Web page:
A Global View of Methane
acquired January 1 - 31, 2016 download large image (1 MB, PNG, 2051x1201)

For a chemical compound that shows up nearly everywhere on the planet, methane still surprises us. It is one of the most potent greenhouse gases, and yet the reasons for why and where it shows up are often a mystery. What we know for sure is that a lot more methane (CH4) has made its way into the atmosphere since the beginning of the Industrial Revolution. Less understood is why the ebb and flow of this gas has changed in recent decades.

You can find the odorless, transparent gas miles below Earth’s surface and miles above it. Methane bubbles up from swamps and rivers, belches from volcanoes, rises from wildfires, and seeps from the guts of cows and termites (where is it made by microbes). Human settlements are awash with the gas. Methane leaks silently from natural gas and oil wells and pipelines, as well as coal mines. It stews in landfills, sewage treatment plants, and rice paddies.

The Atmospheric Infrared Sounder (AIRS) aboard NASA’s Aqua satellite offers one satellite-based perspective on the methane in Earth’s atmosphere. The map above shows global methane concentrations in January 2016 at a pressure of 400 hectopascals, or roughly 6 kilometers (4 miles) above the surface. Methane concentrations are higher in the northern hemisphere because both natural- and human-caused sources of methane are more abundant there. Since AIRS observed the methane fairly high in the atmosphere, winds may have transported plumes of gas considerable distances from their sources.


The long-term, global trend for atmospheric methane is clear. The concentration of the gas was relatively steady for hundreds of thousands of years, but then started to increase rapidly around 1750. The reason is simple: increasing human populations since the start of the Industrial Revolution have meant more agriculture, more waste, and more fossil fuel production. Over the same period, emissions from natural sources have stayed about the same. The charts above, based on a combination of historical ice core data and air monitoring instrument data, depict the rate of increase.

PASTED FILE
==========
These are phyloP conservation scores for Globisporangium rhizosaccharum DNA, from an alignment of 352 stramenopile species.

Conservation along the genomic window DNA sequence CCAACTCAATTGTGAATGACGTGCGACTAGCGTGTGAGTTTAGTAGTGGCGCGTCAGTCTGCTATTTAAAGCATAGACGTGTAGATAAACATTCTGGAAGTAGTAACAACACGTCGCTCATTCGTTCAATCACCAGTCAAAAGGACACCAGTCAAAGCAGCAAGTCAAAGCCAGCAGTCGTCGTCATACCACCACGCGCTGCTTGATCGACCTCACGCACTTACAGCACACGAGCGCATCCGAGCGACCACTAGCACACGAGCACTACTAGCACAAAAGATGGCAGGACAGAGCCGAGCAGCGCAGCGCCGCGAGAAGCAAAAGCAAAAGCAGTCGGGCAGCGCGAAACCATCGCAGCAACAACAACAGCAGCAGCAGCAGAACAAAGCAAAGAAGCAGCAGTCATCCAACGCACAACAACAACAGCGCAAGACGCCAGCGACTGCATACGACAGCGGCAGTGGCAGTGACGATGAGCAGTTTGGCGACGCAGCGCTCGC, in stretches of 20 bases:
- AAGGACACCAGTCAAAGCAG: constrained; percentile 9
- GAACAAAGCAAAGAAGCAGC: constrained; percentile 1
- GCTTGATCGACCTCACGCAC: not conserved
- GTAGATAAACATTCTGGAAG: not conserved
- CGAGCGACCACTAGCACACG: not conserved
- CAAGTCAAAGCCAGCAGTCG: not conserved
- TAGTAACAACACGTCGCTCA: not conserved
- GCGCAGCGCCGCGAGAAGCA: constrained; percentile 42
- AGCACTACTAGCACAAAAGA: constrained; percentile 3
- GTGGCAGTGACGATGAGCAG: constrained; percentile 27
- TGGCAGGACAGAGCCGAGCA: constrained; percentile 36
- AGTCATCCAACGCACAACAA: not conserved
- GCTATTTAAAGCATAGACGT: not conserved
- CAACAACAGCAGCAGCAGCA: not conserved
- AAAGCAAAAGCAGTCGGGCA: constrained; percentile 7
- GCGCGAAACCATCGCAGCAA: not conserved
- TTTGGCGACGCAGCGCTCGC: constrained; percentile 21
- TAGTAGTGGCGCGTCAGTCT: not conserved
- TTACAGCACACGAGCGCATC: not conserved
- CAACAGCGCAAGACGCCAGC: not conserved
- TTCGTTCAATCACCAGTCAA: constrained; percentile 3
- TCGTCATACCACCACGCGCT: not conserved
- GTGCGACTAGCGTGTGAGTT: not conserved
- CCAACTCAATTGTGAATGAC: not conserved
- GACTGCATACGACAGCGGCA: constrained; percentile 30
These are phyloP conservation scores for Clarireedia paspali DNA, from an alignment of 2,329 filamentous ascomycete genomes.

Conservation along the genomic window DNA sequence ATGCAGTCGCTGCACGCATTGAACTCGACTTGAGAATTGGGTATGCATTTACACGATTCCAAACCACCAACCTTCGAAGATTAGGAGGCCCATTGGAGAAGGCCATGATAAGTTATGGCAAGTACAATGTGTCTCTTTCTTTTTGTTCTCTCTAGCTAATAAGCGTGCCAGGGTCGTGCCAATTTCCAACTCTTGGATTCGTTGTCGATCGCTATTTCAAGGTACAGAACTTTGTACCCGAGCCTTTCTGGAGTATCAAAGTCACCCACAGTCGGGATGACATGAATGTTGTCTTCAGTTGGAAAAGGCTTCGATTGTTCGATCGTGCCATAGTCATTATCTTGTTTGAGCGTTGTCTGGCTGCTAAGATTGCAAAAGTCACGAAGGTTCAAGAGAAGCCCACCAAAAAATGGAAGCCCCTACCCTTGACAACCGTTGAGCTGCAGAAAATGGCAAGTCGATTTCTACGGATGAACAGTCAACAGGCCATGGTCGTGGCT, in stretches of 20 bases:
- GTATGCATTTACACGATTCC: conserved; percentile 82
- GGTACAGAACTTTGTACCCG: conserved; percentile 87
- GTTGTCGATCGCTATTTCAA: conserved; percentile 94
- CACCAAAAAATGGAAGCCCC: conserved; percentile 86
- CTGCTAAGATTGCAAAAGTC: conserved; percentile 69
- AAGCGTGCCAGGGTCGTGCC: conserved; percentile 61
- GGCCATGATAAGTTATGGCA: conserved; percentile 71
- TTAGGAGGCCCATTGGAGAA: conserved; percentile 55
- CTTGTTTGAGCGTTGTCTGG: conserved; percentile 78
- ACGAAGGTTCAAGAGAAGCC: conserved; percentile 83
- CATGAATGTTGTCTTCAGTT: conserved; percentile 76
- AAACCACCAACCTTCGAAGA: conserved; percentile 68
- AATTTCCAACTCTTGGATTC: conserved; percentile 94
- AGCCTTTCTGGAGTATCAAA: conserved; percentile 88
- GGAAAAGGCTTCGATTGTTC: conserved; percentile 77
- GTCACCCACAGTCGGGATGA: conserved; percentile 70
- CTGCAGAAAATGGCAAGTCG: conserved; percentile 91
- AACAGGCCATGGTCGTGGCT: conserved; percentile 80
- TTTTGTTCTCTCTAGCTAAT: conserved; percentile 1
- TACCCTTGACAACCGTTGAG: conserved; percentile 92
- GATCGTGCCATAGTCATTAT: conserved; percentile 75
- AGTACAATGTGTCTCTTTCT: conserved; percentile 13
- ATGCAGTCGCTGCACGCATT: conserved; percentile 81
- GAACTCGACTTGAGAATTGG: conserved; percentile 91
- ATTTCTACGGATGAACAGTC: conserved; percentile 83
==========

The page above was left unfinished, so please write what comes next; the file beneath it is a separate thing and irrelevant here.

But if you focus on just the past five decades—when modern scientific tools have been available to detect atmospheric methane—there have been fluctuations in methane levels that are harder to explain. The chart below, based on data collected by the National Oceanic and Atmospheric Administration, shows variations in the rate of increase in the concentration of methane in the atmosphere between 1984 and 2014.

acquired 1984 - 2014

In 1985, the average concentration was 1,620 parts per billion (ppb). By 2015, it had increased to 1,800 ppb. (Before the Industrial Revolution, concentrations held steady at about 700 ppb.) But the rate of increase in recent decades has varied. From the 1980s until 1992, methane was rising about 12 ppb per year. Then came roughly a decade of slower growth at 3 ppb per year. Between 2000 and 2007, atmospheric methane concentrations stabilized. Starting in 2007, they began to rise again and have continued to do so since, increasing at a rate of 6 ppb per year.

Since 2007, methane has been on the rise, and no one is quite sure why. Some scientists think tropical wetlands have gotten a bit wetter and are releasing more gas. Others point to the natural gas fracking boom in North America and its sometimes leaky infrastructure. Others wonder if changes in agriculture may be playing a role. “There is no question that methane is doing some very odd and worrying things,” said Euan Nisbet, an atmospheric scientist at Royal Holloway, University of London. The big question is why. Scientists wonder if they will have the right monitoring systems in place to answer that question adequately.

Read more in our new feature Methane Matters.

NASA Earth Observatory images by Joshua Stevens, using data from the Atmospheric Infrared Sounder (AIRS) team, the Environmental Protection Agency, and NOAA. Caption by Adam Voiland.

Aqua - AIRS
In situ Measurement

A Global View of Methane

March 15, 2016
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